TWO Amazon ads for headphones have been banned for making misleading claims about their features for protecting children’s hearing.
The product listings on amazon.co.uk in January for Zagg iFrogz Little Rockerz Pink Tiara headphones and Griffin KaZoo Penguin headphones both said they limited volume levels to 85 decibels.
The Zagg listing stated: “Limit sound to a safe 85 decibels” and “With a built-in volume limiter they keep sound to a safe 85 decibels”, while the Griffin headphones were described as having “built-in volume-limiting circuitry that keeps the sound pressure down to levels recommended as safe for young ears” and a “built-in, always-on sound-control circuit to cap peak volume levels at 85 decibels”.
The Quiet Coalition group said claims that 85 decibels was the safe and recommended maximum limit for children’s headphones was misleading and the ads were socially irresponsible.
Amazon said World Health Organisation (WHO) guidance documents state that the daily recommended safe volume level is below 85 decibels for a duration of a maximum of eight hours and that parents need to play an active role in monitoring their children’s exposure to loud noise.
Upholding the complaints, the Advertising Standards Authority (ASA) said consumers would understand that using the headphones would ensure that children were protected from hearing damage.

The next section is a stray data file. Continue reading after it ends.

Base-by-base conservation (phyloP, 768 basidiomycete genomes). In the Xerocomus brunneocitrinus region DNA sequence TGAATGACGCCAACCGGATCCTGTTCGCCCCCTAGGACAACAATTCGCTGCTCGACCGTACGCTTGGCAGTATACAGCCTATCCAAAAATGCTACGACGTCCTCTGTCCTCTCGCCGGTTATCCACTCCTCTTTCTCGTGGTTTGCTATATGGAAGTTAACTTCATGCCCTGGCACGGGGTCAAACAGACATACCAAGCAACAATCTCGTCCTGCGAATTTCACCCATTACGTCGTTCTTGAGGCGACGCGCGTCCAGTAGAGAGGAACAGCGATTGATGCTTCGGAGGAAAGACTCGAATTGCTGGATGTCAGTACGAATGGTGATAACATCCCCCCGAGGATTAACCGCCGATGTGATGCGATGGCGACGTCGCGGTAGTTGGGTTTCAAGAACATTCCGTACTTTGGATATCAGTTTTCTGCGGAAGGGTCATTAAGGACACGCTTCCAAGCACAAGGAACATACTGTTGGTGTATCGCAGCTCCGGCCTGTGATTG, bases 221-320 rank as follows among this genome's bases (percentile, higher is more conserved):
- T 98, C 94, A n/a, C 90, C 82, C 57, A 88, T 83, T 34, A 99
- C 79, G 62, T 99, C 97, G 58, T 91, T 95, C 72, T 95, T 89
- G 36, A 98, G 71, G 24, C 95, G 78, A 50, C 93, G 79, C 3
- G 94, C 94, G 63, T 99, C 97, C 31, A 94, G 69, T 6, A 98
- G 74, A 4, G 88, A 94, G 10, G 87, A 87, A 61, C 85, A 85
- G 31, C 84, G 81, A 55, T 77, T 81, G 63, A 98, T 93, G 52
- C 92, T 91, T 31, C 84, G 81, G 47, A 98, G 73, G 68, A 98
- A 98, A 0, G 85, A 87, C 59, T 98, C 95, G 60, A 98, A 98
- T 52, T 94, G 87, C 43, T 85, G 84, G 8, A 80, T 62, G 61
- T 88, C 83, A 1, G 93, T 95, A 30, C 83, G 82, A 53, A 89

The ASA said: “Because we understood that safe listening was also dependent on other key factors in addition to volume, including the duration and frequency of exposure, and that the guidance did not refer specifically to safe listening levels for children, we considered that we had not seen adequate evidence which demonstrated that 85 decibels was the safe and recommended limit specifically for children’s headphones.
“We therefore concluded that the ads were misleading.”
It ruled that the ads must not appear again in their current form, adding: “We told Amazon that future ads must not state that 85 decibels was the safe and recommended maximum limit for children’s headphones unless they held robust substantiation demonstrating that was the case.”
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